The Tsavo Trust, a not-for-profit organization located in Kenya, informed the public on Friday that one of their largest and oldest bull elephants was killed by poachers.
The elephant’s name was Satao, and he was thought to have been born in the 1960s. Satao had tusks that weighed nearly 100 pounds each, which made him a target for ivory poachers. The Trust revealed that Satao was shot with a poisoned arrow on May 30, and his carcass was found on June 2. However, it wasn’t until Friday that the group made the official identification.
The Tsavo Trust released the following statement regarding Satao’s death:
With great sadness, we report the death of Satao, one of Tsavo’s most iconic and well-loved tuskers. This magnificent elephant was widely known in Tsavo East National Park, where he was observed with awe by many thousands of Tsavo’s visitors over the years.
No longer will Tsavo and Kenya benefit from his mighty presence. Satao was shot dead by poisoned arrow on 30th May 2014. The arrow had entered his left flank and he stood no chance of survival. We spotted his carcass on 2nd June but to avoid any potential false alarms, we first took pains to verify the carcass really was his. Today it is with enormous regret that we confirm there is no doubt that Satao is dead, killed by an ivory poacher’s poisoned arrow to feed the seemingly insatiable demand for ivory in far off countries. A great life lost so that someone far away can have a trinket on their mantelpiece.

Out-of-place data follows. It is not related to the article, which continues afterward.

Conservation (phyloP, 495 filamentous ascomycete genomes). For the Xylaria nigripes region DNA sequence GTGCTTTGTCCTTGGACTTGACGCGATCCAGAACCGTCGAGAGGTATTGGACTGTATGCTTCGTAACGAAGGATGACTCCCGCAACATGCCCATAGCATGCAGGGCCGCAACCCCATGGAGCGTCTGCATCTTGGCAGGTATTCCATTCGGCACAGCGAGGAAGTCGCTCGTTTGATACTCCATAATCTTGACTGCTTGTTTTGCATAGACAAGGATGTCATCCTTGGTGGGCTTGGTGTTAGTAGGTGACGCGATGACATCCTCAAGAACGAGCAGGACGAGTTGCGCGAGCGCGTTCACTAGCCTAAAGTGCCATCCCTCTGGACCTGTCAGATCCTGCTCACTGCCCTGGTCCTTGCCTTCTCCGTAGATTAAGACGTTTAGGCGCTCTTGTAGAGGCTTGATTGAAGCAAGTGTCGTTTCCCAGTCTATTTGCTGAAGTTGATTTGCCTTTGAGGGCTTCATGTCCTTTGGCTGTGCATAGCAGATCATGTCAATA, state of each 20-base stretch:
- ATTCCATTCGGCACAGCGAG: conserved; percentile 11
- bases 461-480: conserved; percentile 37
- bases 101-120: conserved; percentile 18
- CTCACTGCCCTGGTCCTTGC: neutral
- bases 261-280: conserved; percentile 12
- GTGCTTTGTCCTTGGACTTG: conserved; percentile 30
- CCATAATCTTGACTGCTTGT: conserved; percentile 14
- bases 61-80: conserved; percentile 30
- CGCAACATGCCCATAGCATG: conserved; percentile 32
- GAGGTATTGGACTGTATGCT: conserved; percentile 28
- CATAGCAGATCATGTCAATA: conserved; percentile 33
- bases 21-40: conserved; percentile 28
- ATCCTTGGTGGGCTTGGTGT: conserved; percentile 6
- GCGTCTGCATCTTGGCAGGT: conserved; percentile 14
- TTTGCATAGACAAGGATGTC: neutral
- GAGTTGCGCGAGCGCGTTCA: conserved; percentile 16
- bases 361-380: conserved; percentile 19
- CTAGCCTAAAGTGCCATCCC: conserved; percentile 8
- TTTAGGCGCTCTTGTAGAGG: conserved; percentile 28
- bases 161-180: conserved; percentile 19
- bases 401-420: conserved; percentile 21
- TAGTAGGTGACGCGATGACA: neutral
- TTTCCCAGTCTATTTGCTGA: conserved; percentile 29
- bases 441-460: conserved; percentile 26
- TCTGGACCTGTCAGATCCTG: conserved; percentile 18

Satao was previously the target of poachers when they attempted to kill him with another poisoned arrow in March. Wildlife filmmaker Mark Deeble believed Satao knew that he was a prime target, and tried to keep his tusks out of view as much as possible.
“I wondered if my interpretation of his behavior was fanciful, just a filmmaker’s frustration at not being able to get a clear view,” Deeble said, “but whenever we saw him, he tried to hide his tusks and I am convinced that it was deliberate.”
Thank you to all who have made donations today in honour of Satao. We will keep up the fight for all of Tsavo's… http://t.co/s85c9JBmgY
— Tsavo Trust (@TsavoTrust) June 14, 2014
Image via Wikimedia Commons